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How to Prevent, Identify and Address Vicarious Trauma — While Conducting Open Source Investigations in the Middle East

October 18, 2018

By Hannah Ellis

Translations: Русский

Whether it involves victims of a chemical attack or a bombing, open source investigators are required to watch and interact with raw footage from the field — it lies at the core of online open source investigation. As a consequence of the increase in eyewitness media, investigators come in contact with a high amount of graphic footage. While this is potential evidence for investigative and accountability purposes, we must be mindful of the effects that traumatic media can have on those coming in contact with it on a regular basis. The consequence of repeated exposure to eyewitness media or testimony is secondary, or vicarious, trauma. It is mental distress that is experienced as an outcome of interacting with graphic online media.

This guide is intended to serve as an educational tool for those working in the open source investigative field. It includes research of Sam Dubberley, Manager at Amnesty International’s Digital Verification Corps/contributor to the EyeWitness Media Hub, as well as the author’s experience at the Open Source Investigations Lab in the Human Rights Center at UC Berkeley Law School. The guide focuses on themes from investigative work as related to the Middle East, but can be adapted to other geographic areas.

Preventing Secondary Trauma

Content from open source investigations in the Middle East is often very graphic in nature. Knowing how to prevent secondary trauma is the first step in slowing burnout caused by vicarious trauma in the human rights field.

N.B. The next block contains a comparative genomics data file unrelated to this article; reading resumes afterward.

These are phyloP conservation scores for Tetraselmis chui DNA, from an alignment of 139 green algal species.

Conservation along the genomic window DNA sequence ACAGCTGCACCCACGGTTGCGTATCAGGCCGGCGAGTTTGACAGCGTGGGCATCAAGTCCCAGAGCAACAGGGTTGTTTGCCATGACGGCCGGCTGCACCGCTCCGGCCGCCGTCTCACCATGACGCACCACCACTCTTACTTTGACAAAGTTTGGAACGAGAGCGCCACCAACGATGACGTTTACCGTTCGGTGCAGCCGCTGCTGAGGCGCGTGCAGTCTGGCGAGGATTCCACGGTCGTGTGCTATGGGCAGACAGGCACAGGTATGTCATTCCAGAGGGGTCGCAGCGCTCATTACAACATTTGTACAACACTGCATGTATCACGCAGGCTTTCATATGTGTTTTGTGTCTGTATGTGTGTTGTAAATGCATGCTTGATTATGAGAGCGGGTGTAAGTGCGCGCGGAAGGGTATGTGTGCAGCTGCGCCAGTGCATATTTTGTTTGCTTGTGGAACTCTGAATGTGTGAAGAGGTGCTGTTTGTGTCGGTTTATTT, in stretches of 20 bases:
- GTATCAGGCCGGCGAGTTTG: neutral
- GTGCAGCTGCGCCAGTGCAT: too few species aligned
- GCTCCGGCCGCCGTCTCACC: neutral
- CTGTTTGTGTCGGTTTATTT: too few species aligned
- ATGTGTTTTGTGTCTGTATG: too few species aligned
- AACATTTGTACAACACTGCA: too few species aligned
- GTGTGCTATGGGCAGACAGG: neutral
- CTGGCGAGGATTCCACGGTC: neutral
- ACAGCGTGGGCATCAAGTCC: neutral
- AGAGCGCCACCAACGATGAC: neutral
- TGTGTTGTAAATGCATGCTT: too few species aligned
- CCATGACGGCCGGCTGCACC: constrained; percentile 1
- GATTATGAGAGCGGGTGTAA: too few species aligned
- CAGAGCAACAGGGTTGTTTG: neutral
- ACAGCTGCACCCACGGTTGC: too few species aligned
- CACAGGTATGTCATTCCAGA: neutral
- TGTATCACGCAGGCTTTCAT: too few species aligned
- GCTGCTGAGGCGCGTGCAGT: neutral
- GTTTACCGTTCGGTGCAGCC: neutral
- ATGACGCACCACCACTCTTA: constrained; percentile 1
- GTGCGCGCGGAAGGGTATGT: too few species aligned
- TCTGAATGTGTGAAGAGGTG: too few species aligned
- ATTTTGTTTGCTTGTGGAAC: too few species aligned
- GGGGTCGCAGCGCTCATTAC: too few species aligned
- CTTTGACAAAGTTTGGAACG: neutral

One key feature of preventing secondary trauma is knowing yourself, and thus knowing what images affect you the most. For some people, the sound of crying children is particularly traumatic. For others, it is explicit physical injuries. Understanding your own sensitivities is critical for preventing trauma as it allows for mental preparation. One is particularly vulnerable to secondary trauma when the mind is not prepared for or surprised by what it encounters. As a result, it is imperative that you compose yourself mentally for what you are about to see, as well as warning colleagues about traumatic media you intend to show them.  

Another important factor in preventing secondary trauma is understanding your background and environment. Having a personal connection to the work you are investigating can intensify secondary trauma. The conditions that are valuable when conducting open source investigation in the Middle East, such as the ability to speak Arabic or having personal connections to the region, can often cause the impact of graphic media to be more traumatic. Your environment can also impact your susceptibility for secondary trauma. Keep investigative work contained to an office. If you work from home, keep work out of your bedroom. It is important to keep a safe space to come home to. Maintaining a routine with time limits is also necessary. Set time blocks for your work and make an effort to limit work at night.

Prevention when working on open source platforms

When working with media on Twitter, YouTube and Facebook there are several tools to reduce the risk of secondary trauma.

  1. When you are working with a YouTube video, first and foremost, mute your volume. Research shows that sounds of trauma are oftentimes more harmful than images.
  2. While the video is paused, use your cursor to hover over the progress bar to preview the video in thumbnail form (this only works for YouTube and Facebook video and not for Twitter), allowing you to see if/when there is any content that might be traumatic and prepare yourself. If a video includes something particularly explicit, or you are watching the video multiple times for a verification, consider using a sticky note or your hand to cover graphic images.
  3. Always have autoplay turned off. This prevents you from being surprised by another video that could be graphic. In Facebook and Twitter, this has to be done manually in settings.
  4. Lastly, if you are a non-Arabic speaker, translate the title and description of the video you are working on. Start to recognize words that might signal explicit content. Below are a few words to keep in mind.
child طفل/طفلة
chemical attack الهجوم الكيميائي
martyr شهيد
bomb قنبلة
torture تعذيب
family أسرة/عائلة